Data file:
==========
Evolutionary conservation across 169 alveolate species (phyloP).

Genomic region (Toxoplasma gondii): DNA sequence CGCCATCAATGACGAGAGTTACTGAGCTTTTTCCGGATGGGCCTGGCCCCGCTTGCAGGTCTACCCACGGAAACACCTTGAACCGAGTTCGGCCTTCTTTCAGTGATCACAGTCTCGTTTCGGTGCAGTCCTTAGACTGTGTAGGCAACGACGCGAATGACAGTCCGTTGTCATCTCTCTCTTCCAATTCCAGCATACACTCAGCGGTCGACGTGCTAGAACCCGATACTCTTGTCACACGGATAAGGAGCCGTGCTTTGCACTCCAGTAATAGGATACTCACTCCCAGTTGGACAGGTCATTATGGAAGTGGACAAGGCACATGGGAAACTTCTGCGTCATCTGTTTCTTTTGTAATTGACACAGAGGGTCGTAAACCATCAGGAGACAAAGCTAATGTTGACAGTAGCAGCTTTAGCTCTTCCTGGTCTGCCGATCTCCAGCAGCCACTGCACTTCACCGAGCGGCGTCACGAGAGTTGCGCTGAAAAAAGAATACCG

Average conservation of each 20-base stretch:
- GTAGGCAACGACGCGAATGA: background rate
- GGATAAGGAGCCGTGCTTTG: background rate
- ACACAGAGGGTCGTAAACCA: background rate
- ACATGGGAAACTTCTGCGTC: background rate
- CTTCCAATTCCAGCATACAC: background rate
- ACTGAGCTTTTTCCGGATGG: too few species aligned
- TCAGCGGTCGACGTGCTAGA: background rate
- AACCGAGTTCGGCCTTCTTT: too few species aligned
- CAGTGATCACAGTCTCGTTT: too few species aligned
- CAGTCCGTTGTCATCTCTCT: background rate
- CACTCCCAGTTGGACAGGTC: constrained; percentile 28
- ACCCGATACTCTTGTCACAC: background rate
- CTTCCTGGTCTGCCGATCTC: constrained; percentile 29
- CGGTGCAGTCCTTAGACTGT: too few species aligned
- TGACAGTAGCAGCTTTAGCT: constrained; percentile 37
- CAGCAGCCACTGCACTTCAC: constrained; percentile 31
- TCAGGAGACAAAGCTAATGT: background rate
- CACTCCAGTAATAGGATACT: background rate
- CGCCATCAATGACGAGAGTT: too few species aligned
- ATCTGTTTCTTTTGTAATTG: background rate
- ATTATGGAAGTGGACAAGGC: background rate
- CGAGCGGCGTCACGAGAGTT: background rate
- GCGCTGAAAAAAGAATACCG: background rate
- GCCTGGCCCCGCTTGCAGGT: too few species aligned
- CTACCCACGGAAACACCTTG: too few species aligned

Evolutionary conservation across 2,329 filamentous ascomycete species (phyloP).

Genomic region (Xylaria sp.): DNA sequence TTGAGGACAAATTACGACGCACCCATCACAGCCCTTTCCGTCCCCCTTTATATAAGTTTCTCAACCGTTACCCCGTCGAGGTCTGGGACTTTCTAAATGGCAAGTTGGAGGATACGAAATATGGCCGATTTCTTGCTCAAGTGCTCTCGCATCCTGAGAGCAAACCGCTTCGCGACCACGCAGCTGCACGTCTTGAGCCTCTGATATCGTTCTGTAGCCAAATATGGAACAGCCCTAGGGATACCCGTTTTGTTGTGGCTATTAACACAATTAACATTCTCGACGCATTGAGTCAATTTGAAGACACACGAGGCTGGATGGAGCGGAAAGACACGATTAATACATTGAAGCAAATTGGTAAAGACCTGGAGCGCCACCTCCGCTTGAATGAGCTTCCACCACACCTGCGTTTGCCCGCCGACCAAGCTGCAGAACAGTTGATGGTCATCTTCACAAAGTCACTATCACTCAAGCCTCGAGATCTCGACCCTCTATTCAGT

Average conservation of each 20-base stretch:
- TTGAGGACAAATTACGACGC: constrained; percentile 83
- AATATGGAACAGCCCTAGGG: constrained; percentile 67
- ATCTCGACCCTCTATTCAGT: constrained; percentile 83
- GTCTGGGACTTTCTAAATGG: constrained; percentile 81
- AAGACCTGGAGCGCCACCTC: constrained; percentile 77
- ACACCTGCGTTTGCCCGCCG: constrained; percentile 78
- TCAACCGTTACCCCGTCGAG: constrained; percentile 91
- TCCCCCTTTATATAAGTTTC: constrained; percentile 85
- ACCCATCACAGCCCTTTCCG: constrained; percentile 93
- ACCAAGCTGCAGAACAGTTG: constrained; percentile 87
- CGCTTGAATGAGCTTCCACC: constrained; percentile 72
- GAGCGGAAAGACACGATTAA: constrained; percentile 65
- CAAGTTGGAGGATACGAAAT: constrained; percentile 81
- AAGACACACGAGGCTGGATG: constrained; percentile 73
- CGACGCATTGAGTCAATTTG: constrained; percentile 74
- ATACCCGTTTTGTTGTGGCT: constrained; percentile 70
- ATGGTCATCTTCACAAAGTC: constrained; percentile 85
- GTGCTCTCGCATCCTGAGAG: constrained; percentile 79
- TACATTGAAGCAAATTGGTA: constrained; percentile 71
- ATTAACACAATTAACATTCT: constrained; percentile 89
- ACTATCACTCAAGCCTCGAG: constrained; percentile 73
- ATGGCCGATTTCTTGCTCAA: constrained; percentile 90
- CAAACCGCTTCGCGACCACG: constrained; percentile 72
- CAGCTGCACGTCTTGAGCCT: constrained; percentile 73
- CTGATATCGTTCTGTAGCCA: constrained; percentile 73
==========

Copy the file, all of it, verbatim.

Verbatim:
Evolutionary conservation across 169 alveolate species (phyloP).

Genomic region (Toxoplasma gondii): DNA sequence CGCCATCAATGACGAGAGTTACTGAGCTTTTTCCGGATGGGCCTGGCCCCGCTTGCAGGTCTACCCACGGAAACACCTTGAACCGAGTTCGGCCTTCTTTCAGTGATCACAGTCTCGTTTCGGTGCAGTCCTTAGACTGTGTAGGCAACGACGCGAATGACAGTCCGTTGTCATCTCTCTCTTCCAATTCCAGCATACACTCAGCGGTCGACGTGCTAGAACCCGATACTCTTGTCACACGGATAAGGAGCCGTGCTTTGCACTCCAGTAATAGGATACTCACTCCCAGTTGGACAGGTCATTATGGAAGTGGACAAGGCACATGGGAAACTTCTGCGTCATCTGTTTCTTTTGTAATTGACACAGAGGGTCGTAAACCATCAGGAGACAAAGCTAATGTTGACAGTAGCAGCTTTAGCTCTTCCTGGTCTGCCGATCTCCAGCAGCCACTGCACTTCACCGAGCGGCGTCACGAGAGTTGCGCTGAAAAAAGAATACCG

Average conservation of each 20-base stretch:
- GTAGGCAACGACGCGAATGA: background rate
- GGATAAGGAGCCGTGCTTTG: background rate
- ACACAGAGGGTCGTAAACCA: background rate
- ACATGGGAAACTTCTGCGTC: background rate
- CTTCCAATTCCAGCATACAC: background rate
- ACTGAGCTTTTTCCGGATGG: too few species aligned
- TCAGCGGTCGACGTGCTAGA: background rate
- AACCGAGTTCGGCCTTCTTT: too few species aligned
- CAGTGATCACAGTCTCGTTT: too few species aligned
- CAGTCCGTTGTCATCTCTCT: background rate
- CACTCCCAGTTGGACAGGTC: constrained; percentile 28
- ACCCGATACTCTTGTCACAC: background rate
- CTTCCTGGTCTGCCGATCTC: constrained; percentile 29
- CGGTGCAGTCCTTAGACTGT: too few species aligned
- TGACAGTAGCAGCTTTAGCT: constrained; percentile 37
- CAGCAGCCACTGCACTTCAC: constrained; percentile 31
- TCAGGAGACAAAGCTAATGT: background rate
- CACTCCAGTAATAGGATACT: background rate
- CGCCATCAATGACGAGAGTT: too few species aligned
- ATCTGTTTCTTTTGTAATTG: background rate
- ATTATGGAAGTGGACAAGGC: background rate
- CGAGCGGCGTCACGAGAGTT: background rate
- GCGCTGAAAAAAGAATACCG: background rate
- GCCTGGCCCCGCTTGCAGGT: too few species aligned
- CTACCCACGGAAACACCTTG: too few species aligned

Evolutionary conservation across 2,329 filamentous ascomycete species (phyloP).

Genomic region (Xylaria sp.): DNA sequence TTGAGGACAAATTACGACGCACCCATCACAGCCCTTTCCGTCCCCCTTTATATAAGTTTCTCAACCGTTACCCCGTCGAGGTCTGGGACTTTCTAAATGGCAAGTTGGAGGATACGAAATATGGCCGATTTCTTGCTCAAGTGCTCTCGCATCCTGAGAGCAAACCGCTTCGCGACCACGCAGCTGCACGTCTTGAGCCTCTGATATCGTTCTGTAGCCAAATATGGAACAGCCCTAGGGATACCCGTTTTGTTGTGGCTATTAACACAATTAACATTCTCGACGCATTGAGTCAATTTGAAGACACACGAGGCTGGATGGAGCGGAAAGACACGATTAATACATTGAAGCAAATTGGTAAAGACCTGGAGCGCCACCTCCGCTTGAATGAGCTTCCACCACACCTGCGTTTGCCCGCCGACCAAGCTGCAGAACAGTTGATGGTCATCTTCACAAAGTCACTATCACTCAAGCCTCGAGATCTCGACCCTCTATTCAGT

Average conservation of each 20-base stretch:
- TTGAGGACAAATTACGACGC: constrained; percentile 83
- AATATGGAACAGCCCTAGGG: constrained; percentile 67
- ATCTCGACCCTCTATTCAGT: constrained; percentile 83
- GTCTGGGACTTTCTAAATGG: constrained; percentile 81
- AAGACCTGGAGCGCCACCTC: constrained; percentile 77
- ACACCTGCGTTTGCCCGCCG: constrained; percentile 78
- TCAACCGTTACCCCGTCGAG: constrained; percentile 91
- TCCCCCTTTATATAAGTTTC: constrained; percentile 85
- ACCCATCACAGCCCTTTCCG: constrained; percentile 93
- ACCAAGCTGCAGAACAGTTG: constrained; percentile 87
- CGCTTGAATGAGCTTCCACC: constrained; percentile 72
- GAGCGGAAAGACACGATTAA: constrained; percentile 65
- CAAGTTGGAGGATACGAAAT: constrained; percentile 81
- AAGACACACGAGGCTGGATG: constrained; percentile 73
- CGACGCATTGAGTCAATTTG: constrained; percentile 74
- ATACCCGTTTTGTTGTGGCT: constrained; percentile 70
- ATGGTCATCTTCACAAAGTC: constrained; percentile 85
- GTGCTCTCGCATCCTGAGAG: constrained; percentile 79
- TACATTGAAGCAAATTGGTA: constrained; percentile 71
- ATTAACACAATTAACATTCT: constrained; percentile 89
- ACTATCACTCAAGCCTCGAG: constrained; percentile 73
- ATGGCCGATTTCTTGCTCAA: constrained; percentile 90
- CAAACCGCTTCGCGACCACG: constrained; percentile 72
- CAGCTGCACGTCTTGAGCCT: constrained; percentile 73
- CTGATATCGTTCTGTAGCCA: constrained; percentile 73